Dolins doesn’t have the blues after 27 years

By HermineBloom

Barry Dolins recalls selling sun shades on historic Maxwell Street as a wide-eyed teenager in the early 1960s. He would listen to the soulful riffs of the Mississippi steel guitar alongside blues musicians such as Johnnie Johnson, who he said used to plug his stereo into a rusty, almost cartoonish-looking “blues bus”—the customary place to buy cheap blues tapes in that era.

An immersion in traditional blues culture at an early age spurred Dolin’s genuine curiosity about the genre, which eventually led to his serving 27 years as the deputy director of the internationally renowned Chicago Blues Festival, held annually in Grant Park. This year, however, marked Dolins’ last year coordinating the festival. That, paired with the Mayor’s Office of Special Events cutting the schedule back to three days from four in 2009, could have put a damper on a festival that once hosted Ray Charles, B.B. King and Buddy Guy, to name a few. While performers and attendees alike didn’t seem too fazed by the festival’s recent cutbacks, it’s apparent that Dolin’s absence at next year’s festival won’t go unnoticed.

“I’ve been in public service and education for 40 years and I’ve been around the blues community for almost 50 years and certainly that has enabled me to have a particular point of view and specific opinion of what the blues tradition and heritage means to Chicago,” Dolins said of his contribution to the festival.

His decision to retire was not influenced by the city, Dolins said. He added that he’s unsure if anyone else will hold the formal position at next year’s festival.

“There’s a sense of relief certainly and I’m looking forward to retirement and catching my breath and looking toward the next chapter,” Dolins said. “But there might be a long hiatus between chapters.”

While attending DePaul University for graduate school, he wrote his masters thesis on house party pianos and underground music in Chicago from 1913 through 1927. Dolins went on to teach a class at Loyola University called Chicago Blues and the Urban Experience, then helped his brother develop and maintain Sirens Records, ultimately having “a little bit to do with everything that had to do with the blues industry,” he said.

Billy Branch, a member of the Sons of Blues, which features musicians who are the sons of famous blues artists, is also a Grammy award-nominated blues harmonica player. Branch appeared at this year’s festival with the Chicago Blues Living History act.

Branch’s wife, 58-year-old Rosa Enrico, said she has a deep admiration for traditional blues music and has been attending the festival for about 10 years.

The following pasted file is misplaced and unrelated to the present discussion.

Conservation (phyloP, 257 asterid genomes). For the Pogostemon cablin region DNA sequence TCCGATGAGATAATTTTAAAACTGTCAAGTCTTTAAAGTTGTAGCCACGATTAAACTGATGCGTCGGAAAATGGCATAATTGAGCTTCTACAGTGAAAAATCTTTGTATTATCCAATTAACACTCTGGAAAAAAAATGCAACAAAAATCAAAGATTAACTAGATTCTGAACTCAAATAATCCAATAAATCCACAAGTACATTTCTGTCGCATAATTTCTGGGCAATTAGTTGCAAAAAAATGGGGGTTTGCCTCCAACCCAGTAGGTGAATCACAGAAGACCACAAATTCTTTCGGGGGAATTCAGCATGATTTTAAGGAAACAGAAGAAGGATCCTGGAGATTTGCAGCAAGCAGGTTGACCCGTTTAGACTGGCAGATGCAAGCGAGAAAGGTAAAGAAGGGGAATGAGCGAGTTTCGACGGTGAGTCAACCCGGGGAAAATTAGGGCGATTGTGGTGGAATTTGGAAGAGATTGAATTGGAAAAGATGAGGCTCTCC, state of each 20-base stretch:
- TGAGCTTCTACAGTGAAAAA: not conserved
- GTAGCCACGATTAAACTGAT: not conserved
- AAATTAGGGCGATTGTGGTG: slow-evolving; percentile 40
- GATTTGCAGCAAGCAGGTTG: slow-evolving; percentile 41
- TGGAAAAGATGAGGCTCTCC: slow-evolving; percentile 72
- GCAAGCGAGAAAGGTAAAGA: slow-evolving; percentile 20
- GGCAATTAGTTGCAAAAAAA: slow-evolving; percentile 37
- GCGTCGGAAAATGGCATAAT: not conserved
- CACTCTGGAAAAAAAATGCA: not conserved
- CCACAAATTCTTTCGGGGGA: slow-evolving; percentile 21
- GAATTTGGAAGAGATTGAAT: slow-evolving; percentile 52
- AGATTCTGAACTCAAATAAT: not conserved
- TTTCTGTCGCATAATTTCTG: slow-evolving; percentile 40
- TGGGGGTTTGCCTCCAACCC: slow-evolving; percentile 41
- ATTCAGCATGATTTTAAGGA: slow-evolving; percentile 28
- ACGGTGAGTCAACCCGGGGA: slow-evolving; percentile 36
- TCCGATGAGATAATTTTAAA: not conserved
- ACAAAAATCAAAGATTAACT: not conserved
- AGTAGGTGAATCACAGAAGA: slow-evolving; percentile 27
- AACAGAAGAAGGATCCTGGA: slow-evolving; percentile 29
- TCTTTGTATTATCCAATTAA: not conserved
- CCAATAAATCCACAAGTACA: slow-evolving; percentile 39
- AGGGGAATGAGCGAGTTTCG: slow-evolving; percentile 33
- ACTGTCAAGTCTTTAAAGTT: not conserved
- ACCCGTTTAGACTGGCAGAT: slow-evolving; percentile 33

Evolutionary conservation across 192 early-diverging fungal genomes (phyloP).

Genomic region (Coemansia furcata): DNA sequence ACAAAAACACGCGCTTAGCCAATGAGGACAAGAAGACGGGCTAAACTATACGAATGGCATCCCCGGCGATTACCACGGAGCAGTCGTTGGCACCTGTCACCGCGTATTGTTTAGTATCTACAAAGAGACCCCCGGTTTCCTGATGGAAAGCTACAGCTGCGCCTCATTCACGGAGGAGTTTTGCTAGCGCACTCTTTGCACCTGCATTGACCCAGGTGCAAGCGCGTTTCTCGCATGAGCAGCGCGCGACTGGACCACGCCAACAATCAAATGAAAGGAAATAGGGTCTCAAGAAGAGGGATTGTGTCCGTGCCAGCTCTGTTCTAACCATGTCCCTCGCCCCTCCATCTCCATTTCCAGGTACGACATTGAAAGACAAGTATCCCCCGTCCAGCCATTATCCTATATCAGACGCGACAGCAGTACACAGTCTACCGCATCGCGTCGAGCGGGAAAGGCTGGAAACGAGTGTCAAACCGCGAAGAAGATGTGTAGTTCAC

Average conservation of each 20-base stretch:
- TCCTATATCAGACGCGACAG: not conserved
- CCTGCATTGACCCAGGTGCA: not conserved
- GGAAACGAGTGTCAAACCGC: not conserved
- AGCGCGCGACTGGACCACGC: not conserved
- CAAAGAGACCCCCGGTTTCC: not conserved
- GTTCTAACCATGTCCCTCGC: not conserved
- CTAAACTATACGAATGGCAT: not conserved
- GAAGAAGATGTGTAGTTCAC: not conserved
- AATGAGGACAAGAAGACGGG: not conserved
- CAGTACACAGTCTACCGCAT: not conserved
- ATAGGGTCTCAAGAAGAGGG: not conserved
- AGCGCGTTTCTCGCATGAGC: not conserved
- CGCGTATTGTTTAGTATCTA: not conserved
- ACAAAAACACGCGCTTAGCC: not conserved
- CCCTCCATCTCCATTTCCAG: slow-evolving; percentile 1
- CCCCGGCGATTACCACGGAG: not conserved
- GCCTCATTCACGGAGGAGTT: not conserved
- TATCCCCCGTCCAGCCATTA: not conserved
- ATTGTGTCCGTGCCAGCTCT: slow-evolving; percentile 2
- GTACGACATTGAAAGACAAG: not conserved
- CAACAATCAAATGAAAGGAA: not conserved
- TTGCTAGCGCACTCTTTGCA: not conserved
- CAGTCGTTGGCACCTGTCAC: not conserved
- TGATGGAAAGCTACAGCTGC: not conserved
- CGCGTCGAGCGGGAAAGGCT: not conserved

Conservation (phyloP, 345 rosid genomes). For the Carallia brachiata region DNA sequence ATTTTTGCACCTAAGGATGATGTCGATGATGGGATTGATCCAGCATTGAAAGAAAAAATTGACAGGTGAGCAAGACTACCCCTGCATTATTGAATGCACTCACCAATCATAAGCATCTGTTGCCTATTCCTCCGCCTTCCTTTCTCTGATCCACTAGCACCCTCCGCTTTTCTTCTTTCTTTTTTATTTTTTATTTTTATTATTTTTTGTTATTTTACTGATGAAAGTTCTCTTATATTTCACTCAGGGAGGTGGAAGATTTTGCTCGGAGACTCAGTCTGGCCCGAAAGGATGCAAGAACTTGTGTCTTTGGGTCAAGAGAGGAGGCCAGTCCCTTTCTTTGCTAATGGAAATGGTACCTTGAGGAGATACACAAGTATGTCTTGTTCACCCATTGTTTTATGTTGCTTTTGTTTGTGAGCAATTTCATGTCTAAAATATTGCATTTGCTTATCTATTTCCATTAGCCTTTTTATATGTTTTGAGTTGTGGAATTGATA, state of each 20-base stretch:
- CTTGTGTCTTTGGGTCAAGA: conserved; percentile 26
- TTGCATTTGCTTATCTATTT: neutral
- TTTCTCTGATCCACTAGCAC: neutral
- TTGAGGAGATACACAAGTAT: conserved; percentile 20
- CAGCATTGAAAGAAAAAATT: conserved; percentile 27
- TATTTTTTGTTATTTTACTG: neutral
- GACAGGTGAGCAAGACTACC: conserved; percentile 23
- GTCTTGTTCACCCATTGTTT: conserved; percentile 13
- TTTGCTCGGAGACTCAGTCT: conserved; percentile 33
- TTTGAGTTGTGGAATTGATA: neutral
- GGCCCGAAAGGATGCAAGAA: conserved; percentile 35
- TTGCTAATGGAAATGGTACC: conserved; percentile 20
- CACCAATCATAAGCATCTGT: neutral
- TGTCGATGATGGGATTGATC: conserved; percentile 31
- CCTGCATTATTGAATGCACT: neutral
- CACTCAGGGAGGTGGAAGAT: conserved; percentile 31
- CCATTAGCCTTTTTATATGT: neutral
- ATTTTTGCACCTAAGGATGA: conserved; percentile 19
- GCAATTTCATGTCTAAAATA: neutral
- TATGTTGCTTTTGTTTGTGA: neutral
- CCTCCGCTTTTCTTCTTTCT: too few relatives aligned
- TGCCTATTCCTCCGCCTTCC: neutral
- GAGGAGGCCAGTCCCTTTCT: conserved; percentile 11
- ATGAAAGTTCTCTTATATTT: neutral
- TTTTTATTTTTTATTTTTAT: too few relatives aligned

With regard to the city’s budgetary issues resulting in replacing stars with local acts, she said, “This is the Chicago Blues Festival. I think most of the performers should be Chicago blues acts.”

This year’s festival, which remains the largest blues festival in the world, was dedicated to Howlin’ Wolf on the centennial of his birthday. Many of the blues musicians who played the festival paid special tribute to Wolf, also known as Chester Burnett, on five different stages.

The retirement of Barry Dolins has Enrico both sad and hopeful, as Dolins has personally sponsored the Branchs’ Blues in Schools program for the past 25 years, which teaches children about the roots of modern music.

“We’re going to really miss him. I was getting teary-eyed the other day when I saw him,” Enrico said. “He’s to be commended for his commitment to the local acts and this genre.”

Festival attendee Leslie Keros said, though she thought Dolins should have received more of a send-off than he did, the new coordinator might be able to reinvigorate the festival.

“Barry knows the scene thoroughly and has a whole lot of contacts,” Keros, 45, said. “It may not be a bad thing to let someone else take a crack at it. This might be an opportunity to get some new blood in there and draw on some fresh contacts. Maybe it will bring some new funding ideas to the festival as well.”

What’s in store for the Chicago Blues Festival after Dolins’ retirement is uncertain, though he’s confident that the festival won’t suffer as a result.

“I’ve been here in this office for 27 years and there have been a number of talented programmers here almost as long and I’ve hopefully been able to instill some of the important aspects of festival production to them,” Dolins said.